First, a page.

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Vet Microbiol. 2008 Mar 18;127(3-4):300-8. Epub 2007 Aug 19.

Characterization of Mycobacterium avium subspecies paratuberculosis disseminated infection in dairy cattle and its association with antemortem test results.

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  • 1Animal Population Health Institute, Department of Clinical Sciences, College of Veterinary Medicine and Biomedical Sciences, Colorado State University, Fort Collins, CO 80523-1681, USA.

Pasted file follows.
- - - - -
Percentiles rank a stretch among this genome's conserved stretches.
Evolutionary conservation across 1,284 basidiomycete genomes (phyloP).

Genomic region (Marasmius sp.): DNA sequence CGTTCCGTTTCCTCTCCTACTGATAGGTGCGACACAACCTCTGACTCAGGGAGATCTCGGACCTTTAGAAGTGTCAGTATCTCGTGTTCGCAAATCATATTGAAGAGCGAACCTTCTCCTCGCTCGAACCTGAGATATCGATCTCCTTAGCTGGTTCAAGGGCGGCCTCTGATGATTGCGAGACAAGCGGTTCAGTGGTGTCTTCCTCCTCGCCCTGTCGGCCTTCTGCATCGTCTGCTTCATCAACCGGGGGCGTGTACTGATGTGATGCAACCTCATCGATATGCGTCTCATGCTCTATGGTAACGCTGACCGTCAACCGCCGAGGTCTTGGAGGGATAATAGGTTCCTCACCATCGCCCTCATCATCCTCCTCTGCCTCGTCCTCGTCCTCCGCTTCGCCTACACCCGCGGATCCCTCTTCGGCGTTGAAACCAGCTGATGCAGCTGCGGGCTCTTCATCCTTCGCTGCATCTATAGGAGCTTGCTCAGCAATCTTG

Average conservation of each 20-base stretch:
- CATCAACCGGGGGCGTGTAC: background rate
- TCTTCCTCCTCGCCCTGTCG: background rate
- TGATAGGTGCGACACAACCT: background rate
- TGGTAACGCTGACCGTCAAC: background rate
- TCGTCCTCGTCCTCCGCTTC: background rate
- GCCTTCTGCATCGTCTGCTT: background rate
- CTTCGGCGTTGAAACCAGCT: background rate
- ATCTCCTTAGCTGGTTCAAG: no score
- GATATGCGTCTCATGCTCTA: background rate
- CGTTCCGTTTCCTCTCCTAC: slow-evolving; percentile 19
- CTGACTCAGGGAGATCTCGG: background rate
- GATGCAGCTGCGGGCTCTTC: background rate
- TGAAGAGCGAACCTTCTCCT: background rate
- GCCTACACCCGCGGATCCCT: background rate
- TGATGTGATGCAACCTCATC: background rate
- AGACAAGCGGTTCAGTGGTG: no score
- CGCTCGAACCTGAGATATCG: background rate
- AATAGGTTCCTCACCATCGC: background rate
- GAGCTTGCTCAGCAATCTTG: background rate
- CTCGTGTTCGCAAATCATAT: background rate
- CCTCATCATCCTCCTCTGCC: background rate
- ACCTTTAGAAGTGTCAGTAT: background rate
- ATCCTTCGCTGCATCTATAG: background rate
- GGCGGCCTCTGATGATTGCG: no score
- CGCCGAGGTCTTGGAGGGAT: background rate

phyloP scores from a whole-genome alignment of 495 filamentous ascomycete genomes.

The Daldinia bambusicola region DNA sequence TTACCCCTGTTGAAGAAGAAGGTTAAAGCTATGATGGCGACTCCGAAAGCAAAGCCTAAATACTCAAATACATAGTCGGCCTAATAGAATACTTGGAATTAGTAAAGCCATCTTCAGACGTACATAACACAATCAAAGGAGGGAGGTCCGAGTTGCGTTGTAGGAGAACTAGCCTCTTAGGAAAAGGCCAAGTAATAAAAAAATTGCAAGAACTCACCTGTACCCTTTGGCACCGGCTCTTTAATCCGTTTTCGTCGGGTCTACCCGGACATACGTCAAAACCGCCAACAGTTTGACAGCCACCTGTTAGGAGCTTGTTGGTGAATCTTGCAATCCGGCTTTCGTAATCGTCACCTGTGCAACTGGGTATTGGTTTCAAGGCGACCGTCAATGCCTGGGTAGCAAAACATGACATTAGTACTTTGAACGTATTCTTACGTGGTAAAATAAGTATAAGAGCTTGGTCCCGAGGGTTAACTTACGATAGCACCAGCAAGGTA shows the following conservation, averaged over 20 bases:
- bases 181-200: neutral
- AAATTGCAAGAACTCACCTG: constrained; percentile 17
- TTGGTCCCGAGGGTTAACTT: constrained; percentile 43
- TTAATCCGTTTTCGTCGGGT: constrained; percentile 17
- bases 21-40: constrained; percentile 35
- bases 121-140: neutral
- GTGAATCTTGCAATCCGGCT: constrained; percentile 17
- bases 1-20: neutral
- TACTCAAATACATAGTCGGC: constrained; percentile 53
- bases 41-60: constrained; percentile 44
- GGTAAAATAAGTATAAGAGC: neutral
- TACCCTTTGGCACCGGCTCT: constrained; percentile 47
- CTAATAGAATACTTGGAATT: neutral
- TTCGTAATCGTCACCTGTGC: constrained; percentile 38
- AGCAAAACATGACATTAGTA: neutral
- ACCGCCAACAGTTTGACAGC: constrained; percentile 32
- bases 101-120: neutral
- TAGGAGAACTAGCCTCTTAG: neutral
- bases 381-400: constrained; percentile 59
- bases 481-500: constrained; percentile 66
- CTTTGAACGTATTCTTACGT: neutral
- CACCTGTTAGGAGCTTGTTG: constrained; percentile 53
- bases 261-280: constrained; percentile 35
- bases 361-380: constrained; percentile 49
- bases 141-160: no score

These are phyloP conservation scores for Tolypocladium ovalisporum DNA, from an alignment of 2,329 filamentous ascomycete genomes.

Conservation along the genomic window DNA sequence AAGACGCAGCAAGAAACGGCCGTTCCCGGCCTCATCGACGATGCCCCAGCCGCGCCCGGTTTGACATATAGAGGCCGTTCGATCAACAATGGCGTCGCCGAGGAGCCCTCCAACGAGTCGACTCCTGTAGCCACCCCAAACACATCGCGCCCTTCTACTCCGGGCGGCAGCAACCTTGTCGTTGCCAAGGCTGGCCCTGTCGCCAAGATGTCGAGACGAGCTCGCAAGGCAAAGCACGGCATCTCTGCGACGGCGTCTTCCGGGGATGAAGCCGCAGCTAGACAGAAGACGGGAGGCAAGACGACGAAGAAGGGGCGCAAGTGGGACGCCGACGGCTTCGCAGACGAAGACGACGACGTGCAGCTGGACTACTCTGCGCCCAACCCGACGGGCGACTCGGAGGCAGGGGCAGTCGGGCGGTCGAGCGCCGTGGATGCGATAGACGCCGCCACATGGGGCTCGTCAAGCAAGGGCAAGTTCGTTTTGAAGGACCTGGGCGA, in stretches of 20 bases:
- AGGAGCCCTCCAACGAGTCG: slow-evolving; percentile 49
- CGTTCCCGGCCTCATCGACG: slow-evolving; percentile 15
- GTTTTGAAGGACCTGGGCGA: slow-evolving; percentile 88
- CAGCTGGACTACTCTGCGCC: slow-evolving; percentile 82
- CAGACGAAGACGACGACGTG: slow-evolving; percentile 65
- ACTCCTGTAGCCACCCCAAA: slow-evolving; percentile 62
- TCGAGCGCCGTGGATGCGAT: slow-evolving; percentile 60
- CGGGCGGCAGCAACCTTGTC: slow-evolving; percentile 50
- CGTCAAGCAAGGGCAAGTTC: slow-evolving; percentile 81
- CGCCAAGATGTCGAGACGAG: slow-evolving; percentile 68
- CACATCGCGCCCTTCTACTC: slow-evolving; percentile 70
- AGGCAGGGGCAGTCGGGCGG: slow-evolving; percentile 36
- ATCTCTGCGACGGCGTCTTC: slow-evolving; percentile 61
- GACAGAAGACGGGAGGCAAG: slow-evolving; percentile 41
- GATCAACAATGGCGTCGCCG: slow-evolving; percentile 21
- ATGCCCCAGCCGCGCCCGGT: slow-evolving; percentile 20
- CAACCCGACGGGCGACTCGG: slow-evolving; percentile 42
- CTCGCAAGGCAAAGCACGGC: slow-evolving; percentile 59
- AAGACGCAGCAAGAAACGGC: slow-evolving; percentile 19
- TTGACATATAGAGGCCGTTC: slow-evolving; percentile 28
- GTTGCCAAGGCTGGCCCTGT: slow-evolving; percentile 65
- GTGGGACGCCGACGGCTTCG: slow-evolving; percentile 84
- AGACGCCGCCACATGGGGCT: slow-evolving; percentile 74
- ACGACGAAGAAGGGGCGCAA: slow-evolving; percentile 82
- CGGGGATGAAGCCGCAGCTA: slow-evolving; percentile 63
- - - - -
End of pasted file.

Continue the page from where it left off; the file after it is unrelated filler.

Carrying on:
Mycobacterium avium subspecies paratuberculosis (MAP) disseminated infection in dairy cattle affects animal health and productivity and is also a potential public health concern. The study objectives were to characterize MAP disseminated infection in dairy cattle and to determine the role of antemortem tests in detecting cattle with disseminated infection. Forty culled dairy cows representing a variety of serum enzyme-linked immunosorbent assay (ELISA) results and body conditions were selected for the study. The physical condition of the cows was assessed via clinical examination prior to euthanasia and blood and feces were collected and tested by serum ELISA and fecal culture, respectively. Fifteen tissues were aseptically collected from each cow during necropsy and cultured for isolation of MAP. Disseminated infection was diagnosed when MAP was isolated in tissues other than the intestines or their associated lymph nodes (LNs) and was distinguished from infection found only in the gastrointestinal tissues and from absence of infection. Of the 40 cows in the study, 21 had MAP disseminated infection. Results showed that 57% (12/21) of cows with disseminated infection had average to heavy body condition and no diarrhea. Cows with disseminated infection had no to minimal gross pathologic evidence of infection in 37% (8/21) of cases. Only 76% (16/21) of cows with disseminated infection had positive historical ELISA results and only 62% (13/21) had a positive ELISA at slaughter. Thus, antemortem evidence of MAP infection was lacking in a high proportion of cows where MAP disseminated infection was confirmed.

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